THE government’s decision to require twice-weekly coronavirus testing in schools has been questioned by a Barnsley MP who spoke at a cross-party committee.
Penistone and Stocksbridge MP, Miriam Cates, was selected to sit on the Education Select Committee, which is formed of ministers from multiple parties, and holds the government accountable for education-based decisions.
She spoke at her first ‘accountability session’ and asked the Secretary of State for Education, Nadhim Zahawi, about coronavirus testing in schools.
Ms Cates enquired about the twice-weekly testing which was rolled out in schools across the country when schools reopened following lockdown - and asked why no other option has been sought to prevent disrupting pupils’ education.
She said: “Many would argue, including myself and the Royal College of Paediatricians, that testing isn’t actually an evidence-based way of managing the pandemic. Rather than keeping schools open it’s actually sending many children home for long periods of time, and during this time they are not receiving face-to-face education.
“If we would have said two years ago that we would test children twice-a-week for a disease that’s not harmful to them, and is no longer causing a mass problem in our population, I think we would have said that was utterly ridiculous and very harmful.”
The MP has often raised her objections to the mass testing of schoolchildren.
In September she highlighted an ‘alarming lack of evidence’ for testing children twice-a-week - the cost of which could help pay the salaries of up to 3,000 teachers.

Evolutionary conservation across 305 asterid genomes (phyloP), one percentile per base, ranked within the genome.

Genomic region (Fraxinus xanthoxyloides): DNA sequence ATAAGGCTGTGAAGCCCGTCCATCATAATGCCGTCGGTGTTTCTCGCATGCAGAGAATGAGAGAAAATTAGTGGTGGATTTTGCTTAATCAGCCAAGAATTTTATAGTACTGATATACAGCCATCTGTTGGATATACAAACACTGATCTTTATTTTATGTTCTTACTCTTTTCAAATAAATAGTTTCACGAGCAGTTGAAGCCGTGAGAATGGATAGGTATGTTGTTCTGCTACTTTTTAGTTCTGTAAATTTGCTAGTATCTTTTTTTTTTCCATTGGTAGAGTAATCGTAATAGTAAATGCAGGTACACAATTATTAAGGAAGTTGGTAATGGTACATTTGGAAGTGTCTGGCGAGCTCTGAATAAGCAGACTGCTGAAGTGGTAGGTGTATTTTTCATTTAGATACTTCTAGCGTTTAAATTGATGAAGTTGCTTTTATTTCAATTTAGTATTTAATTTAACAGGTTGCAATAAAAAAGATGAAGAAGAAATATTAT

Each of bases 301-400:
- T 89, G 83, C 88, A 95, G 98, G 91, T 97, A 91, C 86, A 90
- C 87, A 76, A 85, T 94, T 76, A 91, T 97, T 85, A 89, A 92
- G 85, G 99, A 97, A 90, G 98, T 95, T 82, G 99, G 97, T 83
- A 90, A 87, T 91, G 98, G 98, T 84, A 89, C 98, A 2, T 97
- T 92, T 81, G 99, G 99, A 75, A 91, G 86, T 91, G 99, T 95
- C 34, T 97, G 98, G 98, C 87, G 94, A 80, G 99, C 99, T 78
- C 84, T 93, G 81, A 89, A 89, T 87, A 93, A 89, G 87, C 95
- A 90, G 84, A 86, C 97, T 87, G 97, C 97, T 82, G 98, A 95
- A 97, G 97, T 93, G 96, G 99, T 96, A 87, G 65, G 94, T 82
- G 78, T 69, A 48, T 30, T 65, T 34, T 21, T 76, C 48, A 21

In response to Ms Cates’ question, Mr Zahawi said: “Let me try and answer that both as the Secretary of State for Education and previously as the vaccines minister - there are no easy options here.
“I hear what you say in terms of how the young people may feel after testing positive and having to go home but if we want to keep schools open, if we want to keep children in education, we have to use the tools available to us.
“We have to remain humble to the virus, this thing is not over yet, we are transitioning from pandemic to endemic status - we are not through that transition yet.
“This is why the boosters are so important because we want to protect the most vulnerable. If you have a local outbreak, you have a director of public health who has a statutory responsibility to deal with that outbreak.
“The options available to them are asking people to wear masks in public areas, and using daily lateral flow testing to keep children in school.
“I agree that it’s not an ideal option, but it’s a good place to be rather than ask the children to isolate because they have come into contact with someone with Covid.”
During the committee meeting, she continued to ask the Secretary of State whether a move to only testing people with symptoms might be a more ‘proportionate response’.
However, Mr Zahawi reiterated that the measures will be in place until life returned to ‘normal’.
“To try and manage local outbreaks you need to daily test because actually that’s the better way of managing outbreaks,” Mr Zahawi said.
“I just want to reiterate that none of this is ideal, we are not living through normal times, but we are heading towards getting our lives back, getting our freedoms back. We will probably be one of the first major economies in the world that will demonstrate to the world how you deal with this virus from pandemic to endemic stages.”